So, for now, I want to revisit this person and see if they can get used to the world as it is now. And I think maybe it will help me to accept the world of today as well.

13 comments:

  1. That last paragraph really sparked for me, Kate--I also have a couple of "trunk novels." Even a couple of "trunk screenplays." Last year I actually paid someone to retype one of the novels as a Word doc since it, too, was originally constructed in WordPerfect and saved on one of those little "floppy" discs that are now virtually inaccessible. Even so, it would need almost 100% rewriting, but your observations make me want to give it a try. Thanks.

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  2. I'm recycling an old short story for the Sisters in Crime LA anthology contest, with a few changes to make it match the theme. I hadn't thought about this story in years, and when I reread it, it wasn't bad! So all that work wasn't wasted. Good advice!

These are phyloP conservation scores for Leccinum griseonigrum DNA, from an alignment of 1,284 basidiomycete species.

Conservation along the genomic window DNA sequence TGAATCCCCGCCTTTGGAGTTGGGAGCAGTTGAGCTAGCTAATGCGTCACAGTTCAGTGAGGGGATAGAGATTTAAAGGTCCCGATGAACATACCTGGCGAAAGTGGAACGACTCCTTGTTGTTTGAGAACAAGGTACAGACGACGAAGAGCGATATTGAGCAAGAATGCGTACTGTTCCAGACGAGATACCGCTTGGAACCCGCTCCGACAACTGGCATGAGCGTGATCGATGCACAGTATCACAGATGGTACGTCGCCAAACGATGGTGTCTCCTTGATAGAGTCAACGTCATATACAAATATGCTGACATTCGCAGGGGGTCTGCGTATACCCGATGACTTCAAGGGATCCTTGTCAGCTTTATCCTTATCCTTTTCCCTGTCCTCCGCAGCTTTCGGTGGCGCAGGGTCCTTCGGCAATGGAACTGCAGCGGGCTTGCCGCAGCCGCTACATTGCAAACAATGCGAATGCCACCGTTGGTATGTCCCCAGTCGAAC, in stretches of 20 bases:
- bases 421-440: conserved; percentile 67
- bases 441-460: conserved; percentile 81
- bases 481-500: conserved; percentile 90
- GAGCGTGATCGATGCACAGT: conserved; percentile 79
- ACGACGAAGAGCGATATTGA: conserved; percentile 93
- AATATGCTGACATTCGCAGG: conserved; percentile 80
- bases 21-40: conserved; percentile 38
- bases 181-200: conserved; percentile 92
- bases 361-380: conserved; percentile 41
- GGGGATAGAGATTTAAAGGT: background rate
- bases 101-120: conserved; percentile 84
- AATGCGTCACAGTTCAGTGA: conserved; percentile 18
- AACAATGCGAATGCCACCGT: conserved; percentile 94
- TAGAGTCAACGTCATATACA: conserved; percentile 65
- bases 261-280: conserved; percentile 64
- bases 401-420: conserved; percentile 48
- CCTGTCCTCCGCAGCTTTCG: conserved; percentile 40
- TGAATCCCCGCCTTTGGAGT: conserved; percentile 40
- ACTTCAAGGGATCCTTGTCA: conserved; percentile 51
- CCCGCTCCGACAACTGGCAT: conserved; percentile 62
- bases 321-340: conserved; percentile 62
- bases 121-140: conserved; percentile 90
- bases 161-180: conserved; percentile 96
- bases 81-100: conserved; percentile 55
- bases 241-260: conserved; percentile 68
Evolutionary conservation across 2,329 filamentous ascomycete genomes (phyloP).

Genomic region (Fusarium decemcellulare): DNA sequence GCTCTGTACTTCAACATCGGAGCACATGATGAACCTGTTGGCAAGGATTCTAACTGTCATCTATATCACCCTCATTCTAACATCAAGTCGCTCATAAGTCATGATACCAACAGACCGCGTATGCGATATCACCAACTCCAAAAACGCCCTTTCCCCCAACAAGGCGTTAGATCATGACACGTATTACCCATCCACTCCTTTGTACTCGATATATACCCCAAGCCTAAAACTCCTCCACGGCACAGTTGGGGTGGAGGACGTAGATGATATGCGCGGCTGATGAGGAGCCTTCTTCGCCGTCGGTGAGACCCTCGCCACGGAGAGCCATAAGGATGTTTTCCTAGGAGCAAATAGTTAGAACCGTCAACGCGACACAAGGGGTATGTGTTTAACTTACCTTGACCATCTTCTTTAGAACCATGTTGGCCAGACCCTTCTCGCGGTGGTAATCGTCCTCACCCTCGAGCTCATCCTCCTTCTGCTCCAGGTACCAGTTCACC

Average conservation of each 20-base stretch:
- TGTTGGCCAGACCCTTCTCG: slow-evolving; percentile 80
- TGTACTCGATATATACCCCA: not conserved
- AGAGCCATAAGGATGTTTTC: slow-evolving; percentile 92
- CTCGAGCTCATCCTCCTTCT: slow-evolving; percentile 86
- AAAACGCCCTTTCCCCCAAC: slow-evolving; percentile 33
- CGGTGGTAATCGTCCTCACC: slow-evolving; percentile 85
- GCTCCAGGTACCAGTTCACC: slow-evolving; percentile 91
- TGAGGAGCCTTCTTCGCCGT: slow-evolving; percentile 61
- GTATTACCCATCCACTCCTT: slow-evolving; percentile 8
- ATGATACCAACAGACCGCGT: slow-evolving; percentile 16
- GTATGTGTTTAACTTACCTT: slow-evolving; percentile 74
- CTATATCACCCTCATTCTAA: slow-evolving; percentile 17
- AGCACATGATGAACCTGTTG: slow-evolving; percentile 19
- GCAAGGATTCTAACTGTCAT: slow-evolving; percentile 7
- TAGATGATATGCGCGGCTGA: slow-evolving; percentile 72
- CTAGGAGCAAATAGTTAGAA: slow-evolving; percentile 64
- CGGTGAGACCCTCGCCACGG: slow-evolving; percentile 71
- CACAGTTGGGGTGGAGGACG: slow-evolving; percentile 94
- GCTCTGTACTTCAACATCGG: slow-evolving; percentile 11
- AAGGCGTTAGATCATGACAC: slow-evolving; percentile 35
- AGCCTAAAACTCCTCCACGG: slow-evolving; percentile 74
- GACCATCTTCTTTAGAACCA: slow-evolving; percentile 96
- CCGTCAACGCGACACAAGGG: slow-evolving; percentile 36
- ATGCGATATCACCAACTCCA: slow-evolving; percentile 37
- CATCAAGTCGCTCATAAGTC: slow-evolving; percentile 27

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  3. I published four old works last year. (Thirty-year old books to be exact.) Three were spy novels that took place during WWII, Vietnam and the Hollywood communist era. Since the history was still the same, all I did was make sure the plot was tight.

    The last book was the first book I had ever written. I did update it with cell phones and modern technology since the 1970s didn't have all the bells and whistles of today. But in truth, I didn't want my characters tied to modern gadgets. Since much of the action takes place below ground in caves, the cell phones wouldn't work, so I still had the story I wanted.

    That said, I throw nothing away. Some pieces may never see the light of day, but that is because I want to write something else first.

    Another story: when I was in high school I started writing a story for class. We wrote a little every day. I liked the beginning and saved it. I looked at it a few months ago and decided it would be the beginning of a new short story series I wanted to write. It gave me a great character that I didn't know when I was 16, but I know now.

    I guess we all have our methods. That is mine.

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  4. Very timely post for me, Kate. In the midst of a major recycling project, and it's turning into fun. Never know where the past will lead to. Excellent post!

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  5. Thank you all for your astute comments. I now know where the past can lead me: to the future!